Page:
Editorial: Another failure of due diligence?
It is true, as Kelly Tomblin, the CEO of the Jamaica Public Service Company (JPS), observed, that her firm hasn't yet inked a specific performance contract with Spain's Abengoa SA for the construction of JPS's proposed 190-megawatt, gas-fired power plant. Its only agreement is that Abengoa was identified as the preferred bidder on the project and JPS, according to Ms Tomblin, wouldn't have gone further unless it was assured of Abengoa's "financial abilities".
All the same, that JPS, the light and power provider, reached this far with Abengoa suggests, on the face of it, a monumental lapse of due diligence on someone's part, rendered all the more egregious by the context in which this project developed and the urgency with which Jamaica needs to upgrade its power infrastructure. Two things are important in the circumstance:
1. An explanation by JPS to its stakeholders of how it happened.
2. How the problem is to be fixed and in what time frame.
The background to this deal, of course, was the collapse last year of the previous project, managed by the Office of Utilities Regulation (OUR), for the development of a 360-megawatt power plant and associated liquefied natural gas (LNG) storage and regasification facility, for which the Australian-Hong Kong firm, EWI International, was declared the preferred bidder.
However, there were complaints that EWI was parachuted late into the bidding process, in breach of the Government's procurement rules, an accusation with which the Office of the Contractor General agreed, but which the Government initially attempted to resist. The administration's position, however, became untenable when the Inter-American Development Bank (IDB) made clear that it wouldn't help to finance an EWI project.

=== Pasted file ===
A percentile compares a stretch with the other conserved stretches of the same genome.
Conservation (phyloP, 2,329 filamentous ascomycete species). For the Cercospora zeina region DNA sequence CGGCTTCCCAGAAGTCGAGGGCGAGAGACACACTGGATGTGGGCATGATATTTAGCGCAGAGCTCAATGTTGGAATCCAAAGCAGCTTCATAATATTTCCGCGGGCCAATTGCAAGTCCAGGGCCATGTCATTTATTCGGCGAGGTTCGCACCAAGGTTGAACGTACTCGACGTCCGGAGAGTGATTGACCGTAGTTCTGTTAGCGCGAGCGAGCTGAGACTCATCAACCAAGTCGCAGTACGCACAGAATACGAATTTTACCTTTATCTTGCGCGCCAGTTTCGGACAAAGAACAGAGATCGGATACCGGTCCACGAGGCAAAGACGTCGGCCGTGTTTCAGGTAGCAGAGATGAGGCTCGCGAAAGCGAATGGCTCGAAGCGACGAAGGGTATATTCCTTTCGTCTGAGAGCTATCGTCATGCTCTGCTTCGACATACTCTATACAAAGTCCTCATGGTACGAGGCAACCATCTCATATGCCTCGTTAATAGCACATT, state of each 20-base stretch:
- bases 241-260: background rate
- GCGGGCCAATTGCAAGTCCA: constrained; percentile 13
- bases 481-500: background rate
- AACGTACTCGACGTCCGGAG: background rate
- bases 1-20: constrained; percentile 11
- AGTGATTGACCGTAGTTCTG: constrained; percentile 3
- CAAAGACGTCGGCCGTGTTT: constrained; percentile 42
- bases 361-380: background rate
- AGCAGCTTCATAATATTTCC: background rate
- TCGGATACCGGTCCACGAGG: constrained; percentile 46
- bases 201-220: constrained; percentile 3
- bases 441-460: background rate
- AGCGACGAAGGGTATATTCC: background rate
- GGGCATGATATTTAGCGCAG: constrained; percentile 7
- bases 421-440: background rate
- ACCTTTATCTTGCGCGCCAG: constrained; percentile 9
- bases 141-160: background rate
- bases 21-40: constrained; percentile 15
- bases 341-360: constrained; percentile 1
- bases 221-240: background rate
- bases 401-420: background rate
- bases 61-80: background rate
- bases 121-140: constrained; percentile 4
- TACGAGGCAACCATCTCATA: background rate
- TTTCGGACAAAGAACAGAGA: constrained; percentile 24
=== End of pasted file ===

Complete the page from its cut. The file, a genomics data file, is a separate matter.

Not only was that project scrapped, but a public-private sector group, the Electricity Sector Enterprise Team (ESET), was established to provide policy and operational guidance for Jamaica's energy sector. JPS, an electricity generator which has a monopoly in the transmission and distribution of electricity, was given the right to develop the downsized gas-fired plant.
A fortnight ago, JPS announced it had reached agreements, first, with a US company, New Fortress Energy, to supply LNG for the new power plant, and second, with Seville-based Abengoa, for the generating facility - a US$300-million project, including associated infrastructure.
Within a week of those declarations, Abengoa filed for bankruptcy protection in Spain. It has debt of around US$21 billion, inclusive of exposure in subsidiaries and associated companies.
That Abengoa had problems should have been no secret, especially since its sale in May of €97.6 million of its treasury stock, then borrowing €275 million from its top stockholder. In August, the firm disclosed its intention to raise €650 million in capital, as well as to sell assets to pay down debt and calm concerns about its liquidity, which, by then, was an issue for analysts, who feared it was not generating enough cash to meet its obligations. That, given the background noises of EWI, should have been a red flag to anyone doing due diligence on Abengoa.
Given Abengoa's Byzantine structure, with, based on 2014 filings, 608 subsidiaries, 17 associates, 28 joint ventures and scores of temporary joint ventures, unravelling its finances and restructuring the company could be complicated. We expect JPS, and the oversight agency, ESET, to run hard and fast to a more stable partner for Jamaica's energy sector.